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Girirajan awarded C.I. Noll Award for Excellence in Teaching

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10 October 2018

Santhosh Girirajan, associate professor of biochemistry and molecular biology and of anthropology at Penn State, was presented with the C.I. Noll Award for Excellence in Teaching by the Eberly College of Science Alumni Society during an event held on October 5, 2018. Credit: Nate Follmer
Santhosh Girirajan, associate professor of biochemistry and molecular biology and of anthropology at Penn State, was presented with the C.I. Noll Award for Excellence in Teaching by the Eberly College of Science Alumni Society during an event held on October 5, 2018. Credit: Nate Follmer
Santhosh Girirajan, associate professor of biochemistry and molecular biology and of anthropology at Penn State, has been honored with the 2018 C.I. Noll Award for Excellence in Teaching by the Eberly College of Science Alumni Society. Instituted in 1972 and named in honor of Clarence I. Noll, dean of the college from 1965 to 1971, the award is the highest honor for undergraduate teaching in the college. Students, faculty members, and alumni nominate outstanding faculty members who best exemplify the key characteristics of a Penn State educator, and a committee of students selects the award winners from the group of nominees.

Girirajan was presented with the award during an event held on the University Park campus on October 5, 2018. He was selected to receive the award for his passion for teaching and devotion to his students.

“I have never met a professor who is so invested in his students doing well,” said one student nominator. “He truly cares about helping them be successful in class and in life.” Another student spoke of his core teaching philosophy, which prioritizes learning over grades, “His end goal was true learning, and he took great care in seeing this through.”

Girirajan has also trained over 40 undergraduate students in his lab, which primarily focuses on understanding the genetic changes that lead to neurodevelopmental disorders. So far, undergraduate students have contributed as first authors on major research papers, performed thesis research in the lab, and have received awards at various levels in the University, including the Erickson Discovery grant, Summer Research Fellowship, and nominations to represent Penn State for the Goldwater Scholarship. His students have gone on to medical school, graduate school, physician’s assistant school, and have taken positions in industry. Girirajan also served as a mentor for the Summer Research Opportunities Program and McNair Scholar students.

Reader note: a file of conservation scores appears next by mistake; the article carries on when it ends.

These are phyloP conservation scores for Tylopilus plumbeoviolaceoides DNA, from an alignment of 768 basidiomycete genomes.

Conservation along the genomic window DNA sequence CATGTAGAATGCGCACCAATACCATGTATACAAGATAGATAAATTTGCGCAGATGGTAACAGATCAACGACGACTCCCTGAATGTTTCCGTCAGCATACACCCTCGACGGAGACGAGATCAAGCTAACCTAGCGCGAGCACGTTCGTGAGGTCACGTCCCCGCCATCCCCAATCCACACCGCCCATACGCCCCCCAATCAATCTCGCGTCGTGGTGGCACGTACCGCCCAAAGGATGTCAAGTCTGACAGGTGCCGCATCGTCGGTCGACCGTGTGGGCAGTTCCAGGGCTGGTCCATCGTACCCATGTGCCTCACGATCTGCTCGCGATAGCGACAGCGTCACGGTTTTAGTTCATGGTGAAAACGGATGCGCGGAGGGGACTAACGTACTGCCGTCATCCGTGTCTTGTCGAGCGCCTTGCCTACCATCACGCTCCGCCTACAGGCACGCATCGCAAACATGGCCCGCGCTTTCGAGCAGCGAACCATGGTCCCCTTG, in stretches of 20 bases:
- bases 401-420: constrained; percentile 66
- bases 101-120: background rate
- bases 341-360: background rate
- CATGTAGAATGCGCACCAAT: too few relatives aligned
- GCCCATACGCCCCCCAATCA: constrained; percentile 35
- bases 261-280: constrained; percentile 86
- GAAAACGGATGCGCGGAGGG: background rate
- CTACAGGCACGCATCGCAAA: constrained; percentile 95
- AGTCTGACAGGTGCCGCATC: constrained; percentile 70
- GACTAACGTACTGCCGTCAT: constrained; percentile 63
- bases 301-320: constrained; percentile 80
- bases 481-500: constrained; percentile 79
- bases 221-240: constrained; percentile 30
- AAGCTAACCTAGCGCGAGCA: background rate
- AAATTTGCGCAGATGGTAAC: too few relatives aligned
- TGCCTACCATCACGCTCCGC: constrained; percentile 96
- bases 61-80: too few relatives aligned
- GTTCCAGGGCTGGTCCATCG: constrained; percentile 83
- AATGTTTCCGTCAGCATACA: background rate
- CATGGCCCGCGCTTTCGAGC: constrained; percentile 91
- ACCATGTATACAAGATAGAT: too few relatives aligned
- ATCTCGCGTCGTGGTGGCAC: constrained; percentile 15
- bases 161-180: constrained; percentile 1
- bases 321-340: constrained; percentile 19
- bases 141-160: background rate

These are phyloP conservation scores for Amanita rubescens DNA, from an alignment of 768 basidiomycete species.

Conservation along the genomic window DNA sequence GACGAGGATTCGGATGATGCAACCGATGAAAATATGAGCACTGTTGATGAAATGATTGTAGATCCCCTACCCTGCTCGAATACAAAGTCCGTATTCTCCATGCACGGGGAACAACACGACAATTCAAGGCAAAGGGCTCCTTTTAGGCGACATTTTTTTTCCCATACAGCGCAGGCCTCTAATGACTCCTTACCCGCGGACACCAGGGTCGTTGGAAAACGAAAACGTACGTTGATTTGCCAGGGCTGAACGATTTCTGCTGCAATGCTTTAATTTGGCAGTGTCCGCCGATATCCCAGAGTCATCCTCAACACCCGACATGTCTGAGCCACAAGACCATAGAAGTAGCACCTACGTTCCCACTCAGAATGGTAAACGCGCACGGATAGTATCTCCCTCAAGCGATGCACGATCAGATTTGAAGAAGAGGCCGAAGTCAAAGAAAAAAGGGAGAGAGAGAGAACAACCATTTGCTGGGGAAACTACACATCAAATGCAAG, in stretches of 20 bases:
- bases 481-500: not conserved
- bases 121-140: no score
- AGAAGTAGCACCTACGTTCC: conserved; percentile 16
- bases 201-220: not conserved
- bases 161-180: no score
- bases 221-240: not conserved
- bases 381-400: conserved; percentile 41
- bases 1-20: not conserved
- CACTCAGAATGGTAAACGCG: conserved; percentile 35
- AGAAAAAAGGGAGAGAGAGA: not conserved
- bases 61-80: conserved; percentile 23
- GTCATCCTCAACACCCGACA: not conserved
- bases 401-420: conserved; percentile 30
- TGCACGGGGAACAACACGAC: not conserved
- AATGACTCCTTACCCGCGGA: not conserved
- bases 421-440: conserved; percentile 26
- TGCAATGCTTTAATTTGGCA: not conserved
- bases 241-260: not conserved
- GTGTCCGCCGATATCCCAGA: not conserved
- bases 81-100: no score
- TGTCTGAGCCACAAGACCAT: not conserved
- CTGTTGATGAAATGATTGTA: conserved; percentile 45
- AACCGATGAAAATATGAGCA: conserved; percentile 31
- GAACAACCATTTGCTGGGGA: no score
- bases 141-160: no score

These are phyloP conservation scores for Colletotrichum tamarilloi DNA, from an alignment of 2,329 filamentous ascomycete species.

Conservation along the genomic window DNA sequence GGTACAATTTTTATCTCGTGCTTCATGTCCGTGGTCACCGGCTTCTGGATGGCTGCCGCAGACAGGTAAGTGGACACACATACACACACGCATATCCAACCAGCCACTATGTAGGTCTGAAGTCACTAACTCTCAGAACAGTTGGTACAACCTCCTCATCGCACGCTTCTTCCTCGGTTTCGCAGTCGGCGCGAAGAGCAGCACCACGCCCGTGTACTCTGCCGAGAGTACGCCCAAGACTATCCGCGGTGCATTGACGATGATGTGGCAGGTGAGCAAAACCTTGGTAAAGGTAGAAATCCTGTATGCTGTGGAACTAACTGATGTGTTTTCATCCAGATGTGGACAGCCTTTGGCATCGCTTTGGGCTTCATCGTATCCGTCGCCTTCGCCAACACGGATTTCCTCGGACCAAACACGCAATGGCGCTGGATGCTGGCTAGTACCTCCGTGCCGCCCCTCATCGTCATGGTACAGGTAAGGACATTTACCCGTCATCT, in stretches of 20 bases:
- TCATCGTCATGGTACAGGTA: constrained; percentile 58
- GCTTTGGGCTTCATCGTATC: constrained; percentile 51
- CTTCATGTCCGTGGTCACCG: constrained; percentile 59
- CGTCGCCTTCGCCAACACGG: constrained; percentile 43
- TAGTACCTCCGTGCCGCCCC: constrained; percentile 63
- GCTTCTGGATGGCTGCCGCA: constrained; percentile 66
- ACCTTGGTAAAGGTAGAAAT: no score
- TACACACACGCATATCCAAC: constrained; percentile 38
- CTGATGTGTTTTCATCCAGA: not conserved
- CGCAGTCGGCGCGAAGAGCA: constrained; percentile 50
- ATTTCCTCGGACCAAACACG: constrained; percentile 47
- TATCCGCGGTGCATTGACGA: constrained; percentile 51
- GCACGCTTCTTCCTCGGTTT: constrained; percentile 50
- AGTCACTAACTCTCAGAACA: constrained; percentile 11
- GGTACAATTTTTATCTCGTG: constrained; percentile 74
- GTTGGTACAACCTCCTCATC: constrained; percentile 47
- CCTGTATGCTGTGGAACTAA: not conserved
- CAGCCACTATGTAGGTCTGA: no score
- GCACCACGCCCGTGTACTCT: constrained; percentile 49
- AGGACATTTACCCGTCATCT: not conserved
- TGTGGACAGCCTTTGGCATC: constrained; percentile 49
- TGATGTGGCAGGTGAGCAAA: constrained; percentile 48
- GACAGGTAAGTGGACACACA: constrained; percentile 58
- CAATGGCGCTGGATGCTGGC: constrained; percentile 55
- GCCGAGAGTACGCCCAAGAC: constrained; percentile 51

“I believe that teaching should not just be restricted to course materials and grades, but should also enable students to think, stimulate curiosity, and push beyond their comfort zone,” said Girirajan. “I take it as a great responsibility to help students realize their own abilities and influence their perspectives on future career paths and life in general.”

Girirajan has received several honors recognizing his research and teaching excellence, including the Basil O’Connor Award from the March of Dimes foundation in 2014, the Young Investigator Award from the Brain and Behavior Foundation in 2014, and the Daniel R. Tershak Memorial Faculty Teaching Award from Penn State in 2015.

Girirajan joined Penn State as an assistant professor in 2012 in the Department of Biochemistry and Molecular Biology and Department of Anthropology and was promoted to associate professor in 2018. Prior to that, he was a postdoctoral researcher in the Department of Genome Sciences at the University of Washington, Seattle. He earned his doctoral degree in human genetics from the Medical College of Virginia of the Virginia Commonwealth University, Richmond, in 2008 and completed his medical training at Bangalore University, India, in 2001.

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